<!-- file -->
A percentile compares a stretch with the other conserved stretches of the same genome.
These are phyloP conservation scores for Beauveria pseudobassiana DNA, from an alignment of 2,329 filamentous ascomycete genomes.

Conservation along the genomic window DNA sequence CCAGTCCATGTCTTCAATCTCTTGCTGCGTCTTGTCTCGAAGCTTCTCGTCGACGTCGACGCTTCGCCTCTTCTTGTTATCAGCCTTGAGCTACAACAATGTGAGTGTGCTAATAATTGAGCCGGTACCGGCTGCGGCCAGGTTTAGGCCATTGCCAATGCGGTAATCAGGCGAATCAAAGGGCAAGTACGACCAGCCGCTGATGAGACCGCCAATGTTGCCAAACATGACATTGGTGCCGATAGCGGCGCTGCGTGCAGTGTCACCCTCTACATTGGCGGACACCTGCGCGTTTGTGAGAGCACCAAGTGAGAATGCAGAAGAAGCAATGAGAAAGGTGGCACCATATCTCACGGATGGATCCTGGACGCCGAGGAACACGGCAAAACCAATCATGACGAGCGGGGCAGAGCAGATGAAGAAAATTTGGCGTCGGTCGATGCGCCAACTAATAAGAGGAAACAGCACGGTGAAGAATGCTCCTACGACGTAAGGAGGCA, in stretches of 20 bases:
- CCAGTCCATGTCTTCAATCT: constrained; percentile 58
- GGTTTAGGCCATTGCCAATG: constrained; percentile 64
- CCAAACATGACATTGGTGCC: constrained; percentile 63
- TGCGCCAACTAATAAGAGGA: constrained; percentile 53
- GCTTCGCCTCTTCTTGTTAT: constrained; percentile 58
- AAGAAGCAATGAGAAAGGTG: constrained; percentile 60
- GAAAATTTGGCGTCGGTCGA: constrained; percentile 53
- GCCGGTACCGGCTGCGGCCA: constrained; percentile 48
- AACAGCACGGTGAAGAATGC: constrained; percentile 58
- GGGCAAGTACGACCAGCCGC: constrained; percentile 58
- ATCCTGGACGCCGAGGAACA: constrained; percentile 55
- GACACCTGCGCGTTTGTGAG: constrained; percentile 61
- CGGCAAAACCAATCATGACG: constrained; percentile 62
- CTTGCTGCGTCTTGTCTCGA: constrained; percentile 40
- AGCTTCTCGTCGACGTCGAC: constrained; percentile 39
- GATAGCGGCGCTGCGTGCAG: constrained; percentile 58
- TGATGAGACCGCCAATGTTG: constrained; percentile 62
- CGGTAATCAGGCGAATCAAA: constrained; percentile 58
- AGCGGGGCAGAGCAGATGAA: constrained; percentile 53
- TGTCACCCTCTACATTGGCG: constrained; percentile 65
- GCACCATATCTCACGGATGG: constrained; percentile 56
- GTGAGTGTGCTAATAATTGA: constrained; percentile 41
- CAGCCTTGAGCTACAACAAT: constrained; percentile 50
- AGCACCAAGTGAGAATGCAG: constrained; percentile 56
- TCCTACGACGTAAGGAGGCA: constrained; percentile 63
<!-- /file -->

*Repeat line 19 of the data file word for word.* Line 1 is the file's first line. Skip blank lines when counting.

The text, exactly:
- GATAGCGGCGCTGCGTGCAG: constrained; percentile 58